ISO 27799:2008 Health informatics — Information security management in health using ISO/IEC 27002
The abstract from the ISO site reads:
“ISO 27799:2008 defines guidelines to support the interpretation and implementation in health informatics of ISO/IEC 27002 and is a companion to that standard.
ISO 27799:2008 specifies a set of detailed controls for managing health information security and provides health information security best practice guidelines. By implementing this International Standard, healthcare organizations and other custodians of health information will be able to ensure a minimum requisite level of security that is appropriate to their organization's circumstances and that will maintain the confidentiality, integrity and availability of personal health information.
ISO 27799:2008 applies to health information in all its aspects; whatever form the information takes (words and numbers, sound recordings, drawings, video and medical images), whatever means are used to store it (printing or writing on paper or electronic storage) and whatever means are used to transmit it (by hand, via fax, over computer networks or by post), as the information must always be appropriately protected.”
Scope and purpose
An extract from the introduction further explains the purpose:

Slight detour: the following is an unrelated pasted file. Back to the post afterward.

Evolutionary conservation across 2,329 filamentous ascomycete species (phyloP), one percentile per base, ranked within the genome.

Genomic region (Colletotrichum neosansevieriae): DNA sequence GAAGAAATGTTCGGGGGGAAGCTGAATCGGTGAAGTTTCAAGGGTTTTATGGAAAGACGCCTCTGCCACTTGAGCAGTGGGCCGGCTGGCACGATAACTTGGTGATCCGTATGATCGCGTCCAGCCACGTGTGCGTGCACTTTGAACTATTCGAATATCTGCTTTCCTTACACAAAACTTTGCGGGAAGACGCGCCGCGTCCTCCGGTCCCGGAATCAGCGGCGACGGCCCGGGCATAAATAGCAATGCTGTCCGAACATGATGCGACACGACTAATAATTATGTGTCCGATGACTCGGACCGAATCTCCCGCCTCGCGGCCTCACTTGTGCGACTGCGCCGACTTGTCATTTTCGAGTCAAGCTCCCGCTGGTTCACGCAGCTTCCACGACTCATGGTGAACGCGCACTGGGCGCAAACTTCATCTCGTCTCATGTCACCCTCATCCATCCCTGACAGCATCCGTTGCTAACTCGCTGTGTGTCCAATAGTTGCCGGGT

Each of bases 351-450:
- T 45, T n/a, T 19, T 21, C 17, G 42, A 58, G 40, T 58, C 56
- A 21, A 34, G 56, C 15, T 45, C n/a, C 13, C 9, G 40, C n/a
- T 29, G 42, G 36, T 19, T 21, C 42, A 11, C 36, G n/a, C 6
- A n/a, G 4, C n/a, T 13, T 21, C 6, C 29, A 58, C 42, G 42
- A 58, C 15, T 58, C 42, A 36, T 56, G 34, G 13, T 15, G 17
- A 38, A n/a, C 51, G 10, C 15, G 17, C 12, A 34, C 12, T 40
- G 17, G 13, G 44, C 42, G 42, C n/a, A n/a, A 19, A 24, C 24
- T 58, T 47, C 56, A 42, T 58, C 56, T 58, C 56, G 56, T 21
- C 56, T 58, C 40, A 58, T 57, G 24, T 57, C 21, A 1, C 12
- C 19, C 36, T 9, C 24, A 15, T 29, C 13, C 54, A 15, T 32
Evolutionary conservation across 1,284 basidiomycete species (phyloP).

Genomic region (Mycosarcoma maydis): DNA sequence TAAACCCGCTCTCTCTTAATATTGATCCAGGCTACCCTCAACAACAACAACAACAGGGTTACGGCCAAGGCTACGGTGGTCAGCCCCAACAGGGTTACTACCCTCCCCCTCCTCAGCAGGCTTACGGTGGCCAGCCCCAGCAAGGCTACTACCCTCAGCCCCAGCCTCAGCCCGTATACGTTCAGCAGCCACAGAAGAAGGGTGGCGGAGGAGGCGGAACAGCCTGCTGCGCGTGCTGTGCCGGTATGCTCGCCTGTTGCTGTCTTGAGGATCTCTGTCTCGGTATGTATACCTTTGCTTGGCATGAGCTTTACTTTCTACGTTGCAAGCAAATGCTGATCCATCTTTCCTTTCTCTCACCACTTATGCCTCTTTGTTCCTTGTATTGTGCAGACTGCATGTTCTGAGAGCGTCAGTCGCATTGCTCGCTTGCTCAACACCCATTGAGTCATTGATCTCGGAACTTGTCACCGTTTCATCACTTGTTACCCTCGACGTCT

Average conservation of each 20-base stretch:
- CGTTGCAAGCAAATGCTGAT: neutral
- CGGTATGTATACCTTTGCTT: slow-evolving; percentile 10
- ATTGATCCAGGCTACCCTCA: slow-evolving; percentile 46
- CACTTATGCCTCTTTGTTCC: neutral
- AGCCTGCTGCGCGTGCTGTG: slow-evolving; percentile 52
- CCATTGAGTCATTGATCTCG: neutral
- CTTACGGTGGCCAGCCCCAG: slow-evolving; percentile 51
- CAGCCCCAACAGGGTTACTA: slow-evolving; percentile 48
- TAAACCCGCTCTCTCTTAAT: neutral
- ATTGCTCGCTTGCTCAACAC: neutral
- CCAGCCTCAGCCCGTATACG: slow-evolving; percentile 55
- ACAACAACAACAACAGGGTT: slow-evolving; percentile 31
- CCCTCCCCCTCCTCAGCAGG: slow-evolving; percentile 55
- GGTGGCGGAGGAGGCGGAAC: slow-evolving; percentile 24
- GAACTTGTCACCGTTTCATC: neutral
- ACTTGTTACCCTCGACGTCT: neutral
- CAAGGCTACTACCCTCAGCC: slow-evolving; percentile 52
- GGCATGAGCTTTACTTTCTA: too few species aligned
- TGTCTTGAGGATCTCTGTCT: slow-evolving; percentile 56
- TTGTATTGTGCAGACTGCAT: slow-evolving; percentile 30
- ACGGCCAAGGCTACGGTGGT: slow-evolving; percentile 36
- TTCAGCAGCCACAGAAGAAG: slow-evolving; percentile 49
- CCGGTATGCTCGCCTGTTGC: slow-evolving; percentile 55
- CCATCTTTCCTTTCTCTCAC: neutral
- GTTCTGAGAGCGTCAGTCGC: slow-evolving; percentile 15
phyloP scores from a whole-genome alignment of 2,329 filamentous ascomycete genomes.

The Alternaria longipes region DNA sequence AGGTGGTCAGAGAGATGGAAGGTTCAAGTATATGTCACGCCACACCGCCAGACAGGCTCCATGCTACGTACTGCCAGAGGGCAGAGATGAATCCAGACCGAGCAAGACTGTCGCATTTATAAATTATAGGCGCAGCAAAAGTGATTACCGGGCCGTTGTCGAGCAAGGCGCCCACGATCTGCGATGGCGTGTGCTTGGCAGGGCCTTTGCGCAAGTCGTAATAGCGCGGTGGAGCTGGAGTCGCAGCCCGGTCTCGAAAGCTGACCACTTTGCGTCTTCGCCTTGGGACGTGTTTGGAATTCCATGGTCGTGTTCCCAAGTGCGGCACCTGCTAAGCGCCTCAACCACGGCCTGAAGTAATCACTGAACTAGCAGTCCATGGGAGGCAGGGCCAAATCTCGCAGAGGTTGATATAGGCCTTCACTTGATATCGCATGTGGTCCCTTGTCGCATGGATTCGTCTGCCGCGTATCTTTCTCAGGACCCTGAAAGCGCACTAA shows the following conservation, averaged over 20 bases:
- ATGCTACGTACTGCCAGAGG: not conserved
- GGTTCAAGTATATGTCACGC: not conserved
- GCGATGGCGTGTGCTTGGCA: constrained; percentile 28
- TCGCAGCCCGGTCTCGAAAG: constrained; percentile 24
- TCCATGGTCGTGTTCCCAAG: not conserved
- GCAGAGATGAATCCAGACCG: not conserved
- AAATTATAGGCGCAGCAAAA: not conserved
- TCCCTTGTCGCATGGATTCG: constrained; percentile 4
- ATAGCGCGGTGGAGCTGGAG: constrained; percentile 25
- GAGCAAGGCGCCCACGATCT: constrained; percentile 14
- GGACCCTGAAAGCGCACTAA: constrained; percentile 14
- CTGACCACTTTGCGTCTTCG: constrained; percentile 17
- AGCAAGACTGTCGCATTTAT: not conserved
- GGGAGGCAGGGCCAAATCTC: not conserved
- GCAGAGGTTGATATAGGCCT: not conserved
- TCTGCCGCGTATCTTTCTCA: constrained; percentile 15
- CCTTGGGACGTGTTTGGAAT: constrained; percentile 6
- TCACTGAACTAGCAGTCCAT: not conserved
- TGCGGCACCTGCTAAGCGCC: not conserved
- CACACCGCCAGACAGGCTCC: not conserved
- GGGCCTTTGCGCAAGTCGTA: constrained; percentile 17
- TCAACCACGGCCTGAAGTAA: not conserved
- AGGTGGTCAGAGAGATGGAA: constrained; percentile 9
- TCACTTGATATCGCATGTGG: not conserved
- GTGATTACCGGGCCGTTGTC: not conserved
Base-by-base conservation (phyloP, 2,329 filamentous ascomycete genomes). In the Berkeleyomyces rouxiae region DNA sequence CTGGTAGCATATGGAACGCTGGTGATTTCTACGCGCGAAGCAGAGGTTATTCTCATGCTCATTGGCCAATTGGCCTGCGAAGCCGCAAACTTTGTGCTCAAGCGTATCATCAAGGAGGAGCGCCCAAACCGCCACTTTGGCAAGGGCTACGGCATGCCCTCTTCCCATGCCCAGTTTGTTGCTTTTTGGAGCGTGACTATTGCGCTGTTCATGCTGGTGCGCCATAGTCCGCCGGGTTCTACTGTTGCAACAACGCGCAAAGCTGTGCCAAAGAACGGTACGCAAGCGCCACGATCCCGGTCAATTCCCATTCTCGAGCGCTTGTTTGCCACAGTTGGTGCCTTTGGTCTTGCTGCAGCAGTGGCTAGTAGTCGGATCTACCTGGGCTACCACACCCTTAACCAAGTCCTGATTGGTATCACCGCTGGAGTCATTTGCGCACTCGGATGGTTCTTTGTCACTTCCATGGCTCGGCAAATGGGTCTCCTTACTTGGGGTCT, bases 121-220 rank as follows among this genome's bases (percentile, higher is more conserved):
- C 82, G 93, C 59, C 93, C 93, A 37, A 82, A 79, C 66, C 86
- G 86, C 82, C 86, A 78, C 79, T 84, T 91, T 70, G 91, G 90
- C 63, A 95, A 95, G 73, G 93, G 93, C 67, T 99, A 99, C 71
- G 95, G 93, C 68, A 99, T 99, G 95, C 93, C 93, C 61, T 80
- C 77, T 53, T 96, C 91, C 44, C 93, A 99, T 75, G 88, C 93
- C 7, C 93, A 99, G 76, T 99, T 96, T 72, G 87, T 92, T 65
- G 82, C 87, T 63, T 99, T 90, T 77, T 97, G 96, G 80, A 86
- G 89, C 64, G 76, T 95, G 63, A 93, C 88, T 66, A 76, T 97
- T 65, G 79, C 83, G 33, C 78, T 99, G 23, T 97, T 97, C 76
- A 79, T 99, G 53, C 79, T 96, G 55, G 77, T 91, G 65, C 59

“This International Standard provides guidance to healthcare organizations and other custodians of personal health information on how best to protect the confidentiality, integrity and availability of such information by implementing ISO/IEC 27002. Specifically, this International Standard addresses the special information security management needs of the health sector and its unique operating environments. While the protection and security of personal information is important to all individuals, corporations, institutions and governments, there are special requirements in the health sector that need to be met to ensure the confidentiality, integrity, auditability and availability of personal health information. This type of information is regarded by many as being among the most confidential of all types of personal information. Protecting this confidentiality is essential if the privacy of subjects of care is to be maintained. The integrity of health information must be protected to ensure patient safety, and an important component of that protection is ensuring that the information’s entire life cycle be fully auditable. The availability of health information is also critical to effective healthcare delivery. Health informatics systems must meet unique demands to remain operational in the face of natural disasters, system failures and denial-of-service attacks. Protecting the confidentiality, integrity and availability of health information therefore requires health-sector-specific expertise ... It is not intended to supplant ISO/IEC 27002 or ISO/IEC 27001. Rather, it is a complement to these more generic standards ... Annex A describes the general threats to health information. Annex B briefly describes other standards that can be applied to specific aspects of health information security. Annex C discusses the advantages of support tools as an aid to implementation.”